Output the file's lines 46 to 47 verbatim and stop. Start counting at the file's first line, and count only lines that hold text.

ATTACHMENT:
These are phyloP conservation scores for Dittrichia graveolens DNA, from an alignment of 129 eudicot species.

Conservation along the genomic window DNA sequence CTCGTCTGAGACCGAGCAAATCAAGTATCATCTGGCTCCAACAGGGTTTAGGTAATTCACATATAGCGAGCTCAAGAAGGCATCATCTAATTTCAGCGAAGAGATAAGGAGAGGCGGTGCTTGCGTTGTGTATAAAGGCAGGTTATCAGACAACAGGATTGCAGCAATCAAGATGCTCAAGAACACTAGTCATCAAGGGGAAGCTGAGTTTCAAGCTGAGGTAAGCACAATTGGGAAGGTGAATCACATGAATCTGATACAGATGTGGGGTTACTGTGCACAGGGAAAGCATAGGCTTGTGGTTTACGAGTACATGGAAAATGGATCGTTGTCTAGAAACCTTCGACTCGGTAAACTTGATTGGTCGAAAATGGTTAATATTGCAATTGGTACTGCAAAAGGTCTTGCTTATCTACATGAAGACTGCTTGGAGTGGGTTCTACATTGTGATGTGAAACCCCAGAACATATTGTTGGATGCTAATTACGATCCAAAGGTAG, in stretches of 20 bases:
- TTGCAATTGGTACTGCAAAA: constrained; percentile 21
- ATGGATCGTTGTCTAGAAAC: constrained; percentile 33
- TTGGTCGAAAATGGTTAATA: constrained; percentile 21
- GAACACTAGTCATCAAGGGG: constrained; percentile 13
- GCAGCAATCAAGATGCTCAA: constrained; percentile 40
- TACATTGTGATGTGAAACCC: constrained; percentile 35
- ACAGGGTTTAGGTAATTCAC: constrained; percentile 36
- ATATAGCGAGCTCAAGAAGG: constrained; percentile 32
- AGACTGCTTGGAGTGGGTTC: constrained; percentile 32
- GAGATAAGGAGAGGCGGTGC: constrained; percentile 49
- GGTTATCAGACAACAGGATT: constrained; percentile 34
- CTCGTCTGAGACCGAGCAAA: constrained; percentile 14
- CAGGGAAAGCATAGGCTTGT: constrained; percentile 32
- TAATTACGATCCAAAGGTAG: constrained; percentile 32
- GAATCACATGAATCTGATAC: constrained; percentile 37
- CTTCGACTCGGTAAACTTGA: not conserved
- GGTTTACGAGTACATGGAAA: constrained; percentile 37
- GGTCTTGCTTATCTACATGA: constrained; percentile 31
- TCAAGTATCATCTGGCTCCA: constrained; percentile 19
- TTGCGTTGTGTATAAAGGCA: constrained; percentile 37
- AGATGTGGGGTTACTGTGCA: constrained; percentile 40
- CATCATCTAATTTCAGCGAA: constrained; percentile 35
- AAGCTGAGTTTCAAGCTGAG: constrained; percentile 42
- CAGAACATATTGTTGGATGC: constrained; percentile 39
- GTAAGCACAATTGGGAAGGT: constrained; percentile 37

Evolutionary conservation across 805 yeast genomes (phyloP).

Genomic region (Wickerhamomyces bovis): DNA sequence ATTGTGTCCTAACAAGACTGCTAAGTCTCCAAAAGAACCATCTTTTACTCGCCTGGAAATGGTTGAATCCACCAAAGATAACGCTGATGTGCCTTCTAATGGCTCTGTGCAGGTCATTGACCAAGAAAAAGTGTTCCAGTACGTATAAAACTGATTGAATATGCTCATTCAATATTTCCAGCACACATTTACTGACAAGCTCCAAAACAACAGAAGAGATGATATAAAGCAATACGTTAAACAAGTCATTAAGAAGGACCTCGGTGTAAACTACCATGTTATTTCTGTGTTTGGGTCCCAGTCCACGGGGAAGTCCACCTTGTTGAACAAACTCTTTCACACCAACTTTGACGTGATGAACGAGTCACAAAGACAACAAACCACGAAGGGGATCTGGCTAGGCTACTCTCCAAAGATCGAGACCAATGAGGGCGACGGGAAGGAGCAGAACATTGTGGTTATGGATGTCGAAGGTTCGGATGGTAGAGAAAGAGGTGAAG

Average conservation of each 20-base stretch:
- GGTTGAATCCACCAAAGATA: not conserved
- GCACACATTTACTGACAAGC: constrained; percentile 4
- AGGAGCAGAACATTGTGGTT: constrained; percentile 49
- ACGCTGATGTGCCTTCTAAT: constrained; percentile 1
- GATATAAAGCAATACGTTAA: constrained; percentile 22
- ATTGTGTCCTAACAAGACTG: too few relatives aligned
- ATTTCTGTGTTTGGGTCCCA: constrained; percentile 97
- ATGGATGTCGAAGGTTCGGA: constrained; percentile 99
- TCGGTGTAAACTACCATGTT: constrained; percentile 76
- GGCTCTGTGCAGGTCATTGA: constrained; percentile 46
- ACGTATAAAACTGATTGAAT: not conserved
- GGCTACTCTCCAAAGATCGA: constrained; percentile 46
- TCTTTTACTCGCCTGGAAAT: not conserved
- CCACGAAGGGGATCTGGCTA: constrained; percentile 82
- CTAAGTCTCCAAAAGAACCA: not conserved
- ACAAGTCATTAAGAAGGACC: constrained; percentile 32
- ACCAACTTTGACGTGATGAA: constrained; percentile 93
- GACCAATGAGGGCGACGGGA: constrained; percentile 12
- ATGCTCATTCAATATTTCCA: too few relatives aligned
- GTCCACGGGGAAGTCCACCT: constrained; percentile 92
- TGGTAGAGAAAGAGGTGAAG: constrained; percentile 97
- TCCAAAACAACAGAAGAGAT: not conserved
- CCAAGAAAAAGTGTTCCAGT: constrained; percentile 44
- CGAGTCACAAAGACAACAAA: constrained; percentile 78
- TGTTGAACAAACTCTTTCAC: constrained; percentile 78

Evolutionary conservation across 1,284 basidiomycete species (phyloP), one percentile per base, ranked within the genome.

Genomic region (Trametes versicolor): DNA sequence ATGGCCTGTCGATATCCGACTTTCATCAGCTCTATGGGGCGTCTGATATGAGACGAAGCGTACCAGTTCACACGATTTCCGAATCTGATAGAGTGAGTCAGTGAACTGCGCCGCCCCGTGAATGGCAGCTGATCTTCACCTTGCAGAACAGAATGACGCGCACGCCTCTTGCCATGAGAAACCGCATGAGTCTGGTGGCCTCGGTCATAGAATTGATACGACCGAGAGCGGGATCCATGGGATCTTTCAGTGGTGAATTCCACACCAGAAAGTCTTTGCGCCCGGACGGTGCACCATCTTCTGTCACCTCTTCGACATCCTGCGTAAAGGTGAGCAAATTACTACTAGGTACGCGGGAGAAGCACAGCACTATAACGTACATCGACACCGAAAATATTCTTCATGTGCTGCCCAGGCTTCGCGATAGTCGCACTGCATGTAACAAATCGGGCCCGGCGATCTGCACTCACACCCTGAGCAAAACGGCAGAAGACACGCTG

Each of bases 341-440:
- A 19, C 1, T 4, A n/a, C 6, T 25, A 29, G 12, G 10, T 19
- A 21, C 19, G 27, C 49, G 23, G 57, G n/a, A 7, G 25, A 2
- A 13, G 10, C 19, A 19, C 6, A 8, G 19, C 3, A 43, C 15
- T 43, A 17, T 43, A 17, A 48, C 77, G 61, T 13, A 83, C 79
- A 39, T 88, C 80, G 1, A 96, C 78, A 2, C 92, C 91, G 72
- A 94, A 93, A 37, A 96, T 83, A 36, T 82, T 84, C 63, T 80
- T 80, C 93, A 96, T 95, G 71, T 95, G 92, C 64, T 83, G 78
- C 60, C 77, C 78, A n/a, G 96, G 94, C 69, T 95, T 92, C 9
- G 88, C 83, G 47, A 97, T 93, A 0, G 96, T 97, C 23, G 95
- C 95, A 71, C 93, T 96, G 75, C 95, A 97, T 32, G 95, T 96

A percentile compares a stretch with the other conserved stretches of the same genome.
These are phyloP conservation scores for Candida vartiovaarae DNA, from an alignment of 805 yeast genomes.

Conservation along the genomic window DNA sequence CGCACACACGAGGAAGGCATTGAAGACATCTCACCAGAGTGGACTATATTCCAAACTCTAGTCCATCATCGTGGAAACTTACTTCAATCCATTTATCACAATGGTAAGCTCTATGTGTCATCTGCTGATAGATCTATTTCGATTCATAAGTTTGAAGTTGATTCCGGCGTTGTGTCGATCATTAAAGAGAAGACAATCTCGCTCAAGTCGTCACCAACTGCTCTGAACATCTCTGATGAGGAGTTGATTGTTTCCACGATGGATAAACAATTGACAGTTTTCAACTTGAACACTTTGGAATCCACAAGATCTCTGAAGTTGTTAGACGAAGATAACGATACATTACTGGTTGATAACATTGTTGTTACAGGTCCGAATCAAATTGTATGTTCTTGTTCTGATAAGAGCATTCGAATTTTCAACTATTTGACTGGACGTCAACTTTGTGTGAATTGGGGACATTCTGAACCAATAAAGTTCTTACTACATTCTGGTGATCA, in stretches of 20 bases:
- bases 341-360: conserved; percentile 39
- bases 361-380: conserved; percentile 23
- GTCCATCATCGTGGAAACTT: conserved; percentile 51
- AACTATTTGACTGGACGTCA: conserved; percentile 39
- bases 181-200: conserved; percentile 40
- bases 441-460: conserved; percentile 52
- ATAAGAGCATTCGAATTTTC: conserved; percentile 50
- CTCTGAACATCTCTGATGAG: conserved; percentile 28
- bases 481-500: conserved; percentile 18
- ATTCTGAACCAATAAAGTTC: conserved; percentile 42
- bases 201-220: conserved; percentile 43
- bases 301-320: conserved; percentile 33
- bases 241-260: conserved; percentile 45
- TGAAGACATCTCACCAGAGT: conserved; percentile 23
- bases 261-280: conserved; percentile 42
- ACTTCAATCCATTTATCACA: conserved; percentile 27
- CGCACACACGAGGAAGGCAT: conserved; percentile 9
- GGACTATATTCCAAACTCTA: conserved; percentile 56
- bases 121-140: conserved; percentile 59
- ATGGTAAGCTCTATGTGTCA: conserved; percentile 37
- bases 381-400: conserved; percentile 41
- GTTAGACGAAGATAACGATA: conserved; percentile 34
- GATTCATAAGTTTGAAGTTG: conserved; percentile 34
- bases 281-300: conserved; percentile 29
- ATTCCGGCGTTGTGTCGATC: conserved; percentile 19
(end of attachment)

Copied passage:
- ACAAGTCATTAAGAAGGACC: constrained; percentile 32
- ACCAACTTTGACGTGATGAA: constrained; percentile 93